What started as an evening of merrymaking between a senior police officer and his wife came to an embarrassing conclusion after they ended up in the hospital and police cells respectively.
Senior police boss' wife arrested after being mistaken for a "Basmati Babe"
After taking his wife out for the night, the senior police officer was surprised to wake up in hospital, with stories of his night escapades spreading on Twitter
The senior officer whose name was withheld took his wife on a date at a popular entertainment joint along the Kenol-Murang’a road over the weekend.
However, later that night, the man, who was recovering from an illness started to look sickly and eventually passed out at the club, raising the eyebrows of the club’s management.
According to a police report shared by the Directorate of Criminal Investigations, the woman was seen collecting valuable items from the senior officer, raising suspicion that she could have drugged the man.
The term Basmati Babe was coined by the DCI in reference to a gang of female criminals who prey and drug clubgoers before robbing them of their valuables.
The drugs used to drug unsuspecting victims are commonly referred to as 'mchele' which means rice in English.
“A man is fighting for his life at a hospital in Murang’a county, after a drink he was taking was laced with an unknown substance by a female lover, rendering him unconscious.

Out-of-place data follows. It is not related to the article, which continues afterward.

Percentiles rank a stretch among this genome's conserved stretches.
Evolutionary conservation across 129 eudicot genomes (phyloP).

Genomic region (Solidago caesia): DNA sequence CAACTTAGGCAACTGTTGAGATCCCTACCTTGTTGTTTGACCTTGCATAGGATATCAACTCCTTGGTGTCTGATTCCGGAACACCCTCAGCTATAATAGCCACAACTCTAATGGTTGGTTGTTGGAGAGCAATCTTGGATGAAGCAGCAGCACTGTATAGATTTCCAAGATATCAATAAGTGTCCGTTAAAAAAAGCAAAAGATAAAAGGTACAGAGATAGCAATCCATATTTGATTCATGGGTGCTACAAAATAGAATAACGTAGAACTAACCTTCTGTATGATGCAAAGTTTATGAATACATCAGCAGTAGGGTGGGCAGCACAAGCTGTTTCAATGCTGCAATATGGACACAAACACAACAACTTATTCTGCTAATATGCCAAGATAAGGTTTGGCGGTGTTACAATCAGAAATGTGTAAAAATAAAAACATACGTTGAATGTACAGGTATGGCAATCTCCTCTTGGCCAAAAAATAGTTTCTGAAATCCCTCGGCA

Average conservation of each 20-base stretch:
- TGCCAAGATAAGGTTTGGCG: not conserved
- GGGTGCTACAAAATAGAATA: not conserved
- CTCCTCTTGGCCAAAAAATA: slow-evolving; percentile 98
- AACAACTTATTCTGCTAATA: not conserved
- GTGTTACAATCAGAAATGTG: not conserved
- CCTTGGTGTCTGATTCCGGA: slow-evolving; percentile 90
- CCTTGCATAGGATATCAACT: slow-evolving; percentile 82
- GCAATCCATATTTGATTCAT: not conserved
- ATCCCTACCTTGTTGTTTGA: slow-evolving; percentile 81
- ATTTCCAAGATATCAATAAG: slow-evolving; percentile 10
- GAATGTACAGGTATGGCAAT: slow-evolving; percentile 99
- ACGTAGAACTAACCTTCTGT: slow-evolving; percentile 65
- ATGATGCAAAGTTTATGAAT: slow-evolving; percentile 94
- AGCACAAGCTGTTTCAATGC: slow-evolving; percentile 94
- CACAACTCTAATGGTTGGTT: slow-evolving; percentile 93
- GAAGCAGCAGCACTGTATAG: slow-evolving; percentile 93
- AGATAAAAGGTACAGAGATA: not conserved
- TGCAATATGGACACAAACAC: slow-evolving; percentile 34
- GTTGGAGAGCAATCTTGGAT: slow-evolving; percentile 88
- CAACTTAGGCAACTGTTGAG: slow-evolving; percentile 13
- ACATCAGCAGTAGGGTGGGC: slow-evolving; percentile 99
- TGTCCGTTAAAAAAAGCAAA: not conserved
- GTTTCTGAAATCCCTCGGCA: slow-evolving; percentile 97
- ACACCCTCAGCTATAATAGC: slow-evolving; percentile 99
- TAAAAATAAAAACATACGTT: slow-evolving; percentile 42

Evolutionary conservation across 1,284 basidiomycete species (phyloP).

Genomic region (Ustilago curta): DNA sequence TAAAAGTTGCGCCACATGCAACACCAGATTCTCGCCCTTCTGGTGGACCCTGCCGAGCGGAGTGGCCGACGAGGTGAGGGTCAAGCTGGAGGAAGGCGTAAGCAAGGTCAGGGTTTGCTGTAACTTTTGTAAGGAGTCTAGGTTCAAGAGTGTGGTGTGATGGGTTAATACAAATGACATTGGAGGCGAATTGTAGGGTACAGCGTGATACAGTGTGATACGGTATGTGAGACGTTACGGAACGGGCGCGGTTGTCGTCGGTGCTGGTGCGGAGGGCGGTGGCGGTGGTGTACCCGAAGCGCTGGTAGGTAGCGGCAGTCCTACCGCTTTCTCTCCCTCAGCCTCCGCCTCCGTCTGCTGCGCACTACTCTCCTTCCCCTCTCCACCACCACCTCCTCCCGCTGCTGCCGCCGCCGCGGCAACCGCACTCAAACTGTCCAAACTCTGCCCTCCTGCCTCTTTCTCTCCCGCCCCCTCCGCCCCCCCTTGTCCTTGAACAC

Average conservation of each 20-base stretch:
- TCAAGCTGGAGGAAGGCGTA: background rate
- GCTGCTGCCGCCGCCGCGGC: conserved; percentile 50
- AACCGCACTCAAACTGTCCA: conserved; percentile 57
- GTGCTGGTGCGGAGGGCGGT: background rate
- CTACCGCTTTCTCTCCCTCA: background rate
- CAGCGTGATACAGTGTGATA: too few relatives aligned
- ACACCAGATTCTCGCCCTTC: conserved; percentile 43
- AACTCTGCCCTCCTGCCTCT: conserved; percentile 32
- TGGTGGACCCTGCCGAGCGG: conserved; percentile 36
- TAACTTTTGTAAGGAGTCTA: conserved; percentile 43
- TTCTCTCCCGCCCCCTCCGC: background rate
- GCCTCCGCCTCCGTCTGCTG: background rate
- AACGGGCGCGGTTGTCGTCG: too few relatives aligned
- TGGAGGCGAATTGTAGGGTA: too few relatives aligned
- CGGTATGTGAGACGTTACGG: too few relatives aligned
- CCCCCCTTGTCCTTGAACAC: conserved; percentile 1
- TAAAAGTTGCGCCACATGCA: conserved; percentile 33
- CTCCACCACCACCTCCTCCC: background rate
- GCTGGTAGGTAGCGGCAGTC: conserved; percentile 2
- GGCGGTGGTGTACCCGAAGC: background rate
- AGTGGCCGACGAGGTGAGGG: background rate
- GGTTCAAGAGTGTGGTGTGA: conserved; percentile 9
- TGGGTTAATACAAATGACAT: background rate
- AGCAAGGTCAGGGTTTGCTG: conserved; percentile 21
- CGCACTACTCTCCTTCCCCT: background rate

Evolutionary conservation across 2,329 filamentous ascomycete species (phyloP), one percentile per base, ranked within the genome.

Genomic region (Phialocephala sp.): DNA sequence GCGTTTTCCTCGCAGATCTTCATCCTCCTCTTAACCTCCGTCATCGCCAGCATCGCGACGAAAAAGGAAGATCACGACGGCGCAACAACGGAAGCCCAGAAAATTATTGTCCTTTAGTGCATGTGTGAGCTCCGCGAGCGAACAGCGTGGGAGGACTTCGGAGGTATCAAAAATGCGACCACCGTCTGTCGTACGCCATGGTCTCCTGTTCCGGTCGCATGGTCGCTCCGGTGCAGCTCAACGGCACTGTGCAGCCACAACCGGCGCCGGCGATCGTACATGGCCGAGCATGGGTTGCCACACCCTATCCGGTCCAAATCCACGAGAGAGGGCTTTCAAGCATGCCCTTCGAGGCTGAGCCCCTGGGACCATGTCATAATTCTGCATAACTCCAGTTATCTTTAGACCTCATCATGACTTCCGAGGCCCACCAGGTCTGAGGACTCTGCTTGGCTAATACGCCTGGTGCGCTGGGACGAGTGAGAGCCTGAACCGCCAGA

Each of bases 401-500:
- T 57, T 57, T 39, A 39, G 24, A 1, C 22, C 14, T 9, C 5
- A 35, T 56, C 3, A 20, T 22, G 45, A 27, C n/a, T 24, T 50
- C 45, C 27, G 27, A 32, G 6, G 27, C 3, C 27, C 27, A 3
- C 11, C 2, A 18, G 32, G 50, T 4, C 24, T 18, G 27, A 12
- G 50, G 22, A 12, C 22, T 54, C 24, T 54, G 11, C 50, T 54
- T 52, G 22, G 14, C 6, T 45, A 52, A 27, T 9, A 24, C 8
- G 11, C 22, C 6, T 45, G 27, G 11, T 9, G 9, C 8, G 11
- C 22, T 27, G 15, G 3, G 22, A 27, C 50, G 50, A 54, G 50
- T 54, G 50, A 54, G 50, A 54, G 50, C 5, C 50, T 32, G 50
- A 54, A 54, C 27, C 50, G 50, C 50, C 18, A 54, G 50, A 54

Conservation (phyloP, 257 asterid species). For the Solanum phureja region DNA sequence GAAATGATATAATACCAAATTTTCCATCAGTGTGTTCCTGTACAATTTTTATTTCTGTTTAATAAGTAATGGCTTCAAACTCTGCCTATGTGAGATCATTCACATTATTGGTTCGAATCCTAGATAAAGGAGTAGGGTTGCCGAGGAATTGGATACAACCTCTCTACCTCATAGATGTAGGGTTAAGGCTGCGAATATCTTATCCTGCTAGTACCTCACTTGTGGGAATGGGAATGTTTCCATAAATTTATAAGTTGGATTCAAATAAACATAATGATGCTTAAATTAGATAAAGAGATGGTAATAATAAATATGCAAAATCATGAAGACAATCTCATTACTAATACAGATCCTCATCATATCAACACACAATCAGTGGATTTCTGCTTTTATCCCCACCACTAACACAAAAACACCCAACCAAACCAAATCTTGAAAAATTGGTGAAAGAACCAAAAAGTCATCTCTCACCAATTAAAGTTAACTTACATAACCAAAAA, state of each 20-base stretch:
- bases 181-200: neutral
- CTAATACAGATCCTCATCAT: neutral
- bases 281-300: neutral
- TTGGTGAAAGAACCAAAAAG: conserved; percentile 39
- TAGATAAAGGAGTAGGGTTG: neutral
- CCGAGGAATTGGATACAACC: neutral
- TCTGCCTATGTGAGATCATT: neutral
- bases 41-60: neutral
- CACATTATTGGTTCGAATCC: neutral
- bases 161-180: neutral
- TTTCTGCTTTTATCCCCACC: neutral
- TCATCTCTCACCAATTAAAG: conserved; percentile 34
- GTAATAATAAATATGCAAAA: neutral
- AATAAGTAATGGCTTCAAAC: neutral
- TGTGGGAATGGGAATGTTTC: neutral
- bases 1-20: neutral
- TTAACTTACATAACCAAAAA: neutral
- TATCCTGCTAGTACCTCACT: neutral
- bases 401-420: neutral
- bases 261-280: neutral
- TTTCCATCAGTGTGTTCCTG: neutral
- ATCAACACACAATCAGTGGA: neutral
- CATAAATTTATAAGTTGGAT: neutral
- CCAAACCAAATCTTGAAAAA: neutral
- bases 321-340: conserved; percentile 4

“Quick response by bar attendants at the popular joint in Kenol, Murang’a County, saved the man from also losing his possessions to the woman who had just stupefied (sic) his drink. The man had walked to Small Villa gardens at Kenol ... accompanied by a woman with whom they had several drinks and made merry. Little did the man, an employee at the Ministry of Interior, know that the woman had hatched an evil scheme to milk his bank accounts dry,” read part of the statement.
However, what the club management and the police officers who responded to the call did not know is that the woman in their custody was actually the ‘victim’s’ wife.
The only person who could verify their relationship was unconscious and she was forced to spend the night in police cells.
The senior police boss was shocked to wake up in the hospital the next day and even more surprised to find the incident had been shared by the DCI as a case of drugging.
He rushed to the police station where he learned that the officers had erred in giving an account of what transpired that night.
"I take alcohol. My wife does not take alcohol. I was feeling unwell, but I was determined to take my wife out. But after taking several bottles, I felt weak and I told my wife to drive me to the hospital. When I came to, I was in the hospital alone and my wife was nowhere to be found.
"I enquired about how I ended up in the hospital and the nurses told me that police officers from Kenol police station brought me in," he said.
The senior staff at the Ministry of Interior is now accusing the DCI of reporting the incident in a reckless manner and misrepresenting his relationship with his wife.
“My wife, with whom I have been married for the past 18 years, and together sired three children, was in a police cell for allegations of seeking to stupefy and steal from me ... This world sometimes is made unnecessarily ridiculous by rash actions,” he added.
The woman was later released as Murang’a South Police boss Alexander Shikondi said that no further action would be taken against her.
“The man told us that the woman in our custody was his wife and not a twilight girl as perceived...he explained that she had taken his belongings for safe custody. We released her and I confirm that there is no police action required,” Shikondi stated.
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